Confessional

1997
Copper, Glass, Steel, Limestone, Cotton
500 x 450 x 450 cm
Edition of 1

In Confessional, Cathy de Monchaux wishes to make a place which was openly sculptural but which was complete only when people entered and conversed within its walls. De Monchaux’s reflective method of working has resulted in a construction that is simple, assured and which looks from the outside to be a place without pretension, but with strength of line and solidity of form. On the inside, the décor is true De Monchaux, with intricate wrought ironwork and lush, tufted cushions, the contrast between outside and inside continues De Monchaux’s preoccupation with playing with extremes, particularly those of opulence and austerity.

Like most of De Monchaux’s work, Confessional is secretive: it hints at comfort—here is a place to rest, to recline and to converse. Upon closer inspection, this initial sense of relaxation becomes tinged with unease—the work has a dark underbelly. The metal fretwork screen divides the space, creating a physical barrier between the occupants. Composed of sharp spikes, the screen juxtaposes soft, voluptuous upholstery, creating a tension of opposites, which could translate into sexual tension, or fetishism, De Monchaux herself stating she allows her practice to create a relationship with the viewer of “flirtation and desire”.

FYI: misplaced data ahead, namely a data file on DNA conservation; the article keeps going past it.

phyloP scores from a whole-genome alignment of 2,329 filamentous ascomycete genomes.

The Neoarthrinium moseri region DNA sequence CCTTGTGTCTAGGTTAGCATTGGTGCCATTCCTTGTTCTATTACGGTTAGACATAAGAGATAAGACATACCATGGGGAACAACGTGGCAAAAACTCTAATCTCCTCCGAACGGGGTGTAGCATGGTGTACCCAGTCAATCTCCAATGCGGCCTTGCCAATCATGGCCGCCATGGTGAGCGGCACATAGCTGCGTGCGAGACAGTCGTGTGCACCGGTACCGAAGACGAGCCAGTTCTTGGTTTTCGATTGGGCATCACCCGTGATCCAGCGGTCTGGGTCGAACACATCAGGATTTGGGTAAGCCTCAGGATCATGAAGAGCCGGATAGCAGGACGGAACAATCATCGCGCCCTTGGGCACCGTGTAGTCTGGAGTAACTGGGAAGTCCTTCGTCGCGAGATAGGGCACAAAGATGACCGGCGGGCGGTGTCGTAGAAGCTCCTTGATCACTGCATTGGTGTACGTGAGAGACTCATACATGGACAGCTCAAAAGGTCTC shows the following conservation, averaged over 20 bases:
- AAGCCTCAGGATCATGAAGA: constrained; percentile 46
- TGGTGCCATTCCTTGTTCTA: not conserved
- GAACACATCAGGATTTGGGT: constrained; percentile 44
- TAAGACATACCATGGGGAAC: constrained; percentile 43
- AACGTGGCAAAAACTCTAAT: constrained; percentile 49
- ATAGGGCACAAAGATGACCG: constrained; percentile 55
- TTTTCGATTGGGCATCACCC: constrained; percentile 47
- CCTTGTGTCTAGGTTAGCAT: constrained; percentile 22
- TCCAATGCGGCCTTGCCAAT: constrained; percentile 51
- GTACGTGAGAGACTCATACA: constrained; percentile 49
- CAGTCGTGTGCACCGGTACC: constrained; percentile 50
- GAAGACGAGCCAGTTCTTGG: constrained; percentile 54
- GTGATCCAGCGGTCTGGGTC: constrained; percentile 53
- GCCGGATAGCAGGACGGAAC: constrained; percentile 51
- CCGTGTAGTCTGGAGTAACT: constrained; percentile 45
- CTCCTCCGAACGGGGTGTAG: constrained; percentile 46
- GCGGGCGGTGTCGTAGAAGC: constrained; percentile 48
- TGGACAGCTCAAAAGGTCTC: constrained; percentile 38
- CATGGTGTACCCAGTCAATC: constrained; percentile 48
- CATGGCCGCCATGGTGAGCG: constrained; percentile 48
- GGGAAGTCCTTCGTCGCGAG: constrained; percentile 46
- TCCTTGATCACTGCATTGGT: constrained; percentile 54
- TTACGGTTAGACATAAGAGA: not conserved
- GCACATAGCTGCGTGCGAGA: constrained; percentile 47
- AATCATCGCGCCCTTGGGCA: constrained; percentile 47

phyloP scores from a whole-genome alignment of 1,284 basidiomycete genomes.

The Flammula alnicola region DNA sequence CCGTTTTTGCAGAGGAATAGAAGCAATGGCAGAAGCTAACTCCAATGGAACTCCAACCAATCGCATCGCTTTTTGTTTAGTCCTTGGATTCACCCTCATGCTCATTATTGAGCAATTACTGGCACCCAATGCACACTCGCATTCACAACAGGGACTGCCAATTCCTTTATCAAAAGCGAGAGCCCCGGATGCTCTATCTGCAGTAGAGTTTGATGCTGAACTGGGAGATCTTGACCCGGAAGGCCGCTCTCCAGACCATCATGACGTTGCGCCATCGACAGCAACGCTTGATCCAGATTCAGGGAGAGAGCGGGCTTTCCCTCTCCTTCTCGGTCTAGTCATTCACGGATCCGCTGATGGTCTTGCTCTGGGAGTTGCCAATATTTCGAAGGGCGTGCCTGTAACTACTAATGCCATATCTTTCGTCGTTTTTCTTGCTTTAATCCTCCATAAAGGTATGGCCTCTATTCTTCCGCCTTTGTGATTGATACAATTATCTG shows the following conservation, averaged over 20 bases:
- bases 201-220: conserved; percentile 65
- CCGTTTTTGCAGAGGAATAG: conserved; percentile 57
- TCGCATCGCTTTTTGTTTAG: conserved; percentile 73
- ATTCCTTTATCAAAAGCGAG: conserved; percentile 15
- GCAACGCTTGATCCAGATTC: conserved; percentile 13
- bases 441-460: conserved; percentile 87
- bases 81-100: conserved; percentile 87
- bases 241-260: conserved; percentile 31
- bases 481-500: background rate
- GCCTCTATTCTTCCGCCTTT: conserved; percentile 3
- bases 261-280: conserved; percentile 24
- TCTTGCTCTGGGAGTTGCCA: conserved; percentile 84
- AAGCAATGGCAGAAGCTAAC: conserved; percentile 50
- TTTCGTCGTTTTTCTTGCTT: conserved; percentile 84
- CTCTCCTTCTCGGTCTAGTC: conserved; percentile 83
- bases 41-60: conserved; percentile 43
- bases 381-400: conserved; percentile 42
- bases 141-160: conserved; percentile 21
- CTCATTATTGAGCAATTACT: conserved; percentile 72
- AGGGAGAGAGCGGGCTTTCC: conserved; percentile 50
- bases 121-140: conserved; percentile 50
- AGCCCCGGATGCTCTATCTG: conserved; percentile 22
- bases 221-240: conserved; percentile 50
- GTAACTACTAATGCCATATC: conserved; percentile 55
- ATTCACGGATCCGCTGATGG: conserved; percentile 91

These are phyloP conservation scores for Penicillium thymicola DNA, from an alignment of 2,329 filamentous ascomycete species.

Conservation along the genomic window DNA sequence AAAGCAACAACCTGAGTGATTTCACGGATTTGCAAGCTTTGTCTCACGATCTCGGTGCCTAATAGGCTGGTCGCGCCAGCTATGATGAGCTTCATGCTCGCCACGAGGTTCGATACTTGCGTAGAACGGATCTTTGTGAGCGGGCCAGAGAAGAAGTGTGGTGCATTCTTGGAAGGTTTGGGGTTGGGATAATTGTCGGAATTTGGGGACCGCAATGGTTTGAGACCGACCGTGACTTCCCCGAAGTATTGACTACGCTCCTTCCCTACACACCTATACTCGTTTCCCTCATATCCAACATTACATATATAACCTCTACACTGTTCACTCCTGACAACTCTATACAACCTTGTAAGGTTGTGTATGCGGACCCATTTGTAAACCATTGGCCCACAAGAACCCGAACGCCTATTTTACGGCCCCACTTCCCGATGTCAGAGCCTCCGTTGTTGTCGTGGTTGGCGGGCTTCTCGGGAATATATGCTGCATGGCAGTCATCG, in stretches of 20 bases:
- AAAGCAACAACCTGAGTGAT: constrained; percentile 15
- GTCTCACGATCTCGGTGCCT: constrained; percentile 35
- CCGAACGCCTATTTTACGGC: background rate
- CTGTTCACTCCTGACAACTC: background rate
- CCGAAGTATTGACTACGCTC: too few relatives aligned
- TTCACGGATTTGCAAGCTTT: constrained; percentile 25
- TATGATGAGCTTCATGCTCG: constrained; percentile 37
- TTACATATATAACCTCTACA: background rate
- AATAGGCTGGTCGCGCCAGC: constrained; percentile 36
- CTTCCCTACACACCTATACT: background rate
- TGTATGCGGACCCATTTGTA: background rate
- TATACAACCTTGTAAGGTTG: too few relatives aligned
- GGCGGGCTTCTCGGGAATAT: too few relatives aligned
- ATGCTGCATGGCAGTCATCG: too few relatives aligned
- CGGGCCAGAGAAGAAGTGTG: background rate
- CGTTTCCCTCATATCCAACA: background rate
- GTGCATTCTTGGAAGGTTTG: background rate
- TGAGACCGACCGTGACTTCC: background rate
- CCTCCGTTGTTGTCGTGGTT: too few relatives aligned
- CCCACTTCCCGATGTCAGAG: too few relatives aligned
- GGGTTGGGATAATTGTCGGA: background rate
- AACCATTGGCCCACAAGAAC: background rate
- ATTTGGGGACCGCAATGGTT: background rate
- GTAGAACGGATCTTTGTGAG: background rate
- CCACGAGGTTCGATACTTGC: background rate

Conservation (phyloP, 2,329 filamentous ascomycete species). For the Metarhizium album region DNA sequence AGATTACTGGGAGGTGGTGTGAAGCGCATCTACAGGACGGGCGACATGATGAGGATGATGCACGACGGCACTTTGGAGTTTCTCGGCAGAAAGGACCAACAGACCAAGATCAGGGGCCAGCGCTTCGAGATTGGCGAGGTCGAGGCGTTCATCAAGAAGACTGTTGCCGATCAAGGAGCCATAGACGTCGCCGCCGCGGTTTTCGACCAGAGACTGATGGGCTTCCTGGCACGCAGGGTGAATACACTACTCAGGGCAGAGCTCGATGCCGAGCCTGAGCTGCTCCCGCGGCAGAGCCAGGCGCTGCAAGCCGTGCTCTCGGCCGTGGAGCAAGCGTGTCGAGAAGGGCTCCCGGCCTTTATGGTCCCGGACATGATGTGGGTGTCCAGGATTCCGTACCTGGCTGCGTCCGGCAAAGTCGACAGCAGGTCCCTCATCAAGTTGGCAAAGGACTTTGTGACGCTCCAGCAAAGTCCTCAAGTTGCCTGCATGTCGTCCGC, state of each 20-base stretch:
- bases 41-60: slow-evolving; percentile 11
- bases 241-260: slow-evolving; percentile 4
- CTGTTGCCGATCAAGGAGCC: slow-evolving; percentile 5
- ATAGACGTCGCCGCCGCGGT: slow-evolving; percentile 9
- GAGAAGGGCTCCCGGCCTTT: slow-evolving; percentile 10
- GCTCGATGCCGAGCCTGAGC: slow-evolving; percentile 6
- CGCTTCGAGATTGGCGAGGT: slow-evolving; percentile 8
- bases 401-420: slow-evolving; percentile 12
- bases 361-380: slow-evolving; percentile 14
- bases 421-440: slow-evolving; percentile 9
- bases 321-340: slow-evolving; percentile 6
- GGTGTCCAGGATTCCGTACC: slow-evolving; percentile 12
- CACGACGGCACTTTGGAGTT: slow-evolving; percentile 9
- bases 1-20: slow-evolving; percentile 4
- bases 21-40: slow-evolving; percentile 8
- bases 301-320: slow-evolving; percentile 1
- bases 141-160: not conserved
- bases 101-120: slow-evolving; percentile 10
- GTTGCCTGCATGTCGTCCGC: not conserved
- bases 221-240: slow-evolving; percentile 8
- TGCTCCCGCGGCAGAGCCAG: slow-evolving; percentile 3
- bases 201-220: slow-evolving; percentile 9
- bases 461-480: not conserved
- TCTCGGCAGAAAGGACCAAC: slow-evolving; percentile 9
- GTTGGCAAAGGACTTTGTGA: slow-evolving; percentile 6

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About The Artist

In her sculptures, Cathy de Monchaux combines opposites. Hard and rough contrast with smooth and soft, as she places brass and steel against leather and velvet. These forms work in opposition to one another and deal with themes of repulsion and attraction. Spikes and jagged edges provide contrast to sumptuous curves and padded surfaces. Her imagery is sexual with an undercurrent of sexual restraint, hinting at the bordello muted eroticism. In the 1990's De Monchaux's work became larger, more assertive, pictorial and often wall-mounted. De Monchaux began to make works with a decorative sensibility. In recent installations, De Monchaux has added ephemeral elements such as patterns of powder or dust, which appear as shadowy traces of her sculptural forms. These traces add a sense of history and of decay. De Monchaux has also produced a series of sculptural works based on battle scenes between imaginary creatures, the magical aspect allowing the works to sit in any time of history anachronistically.

Cathy de Monchaux

Born: 1960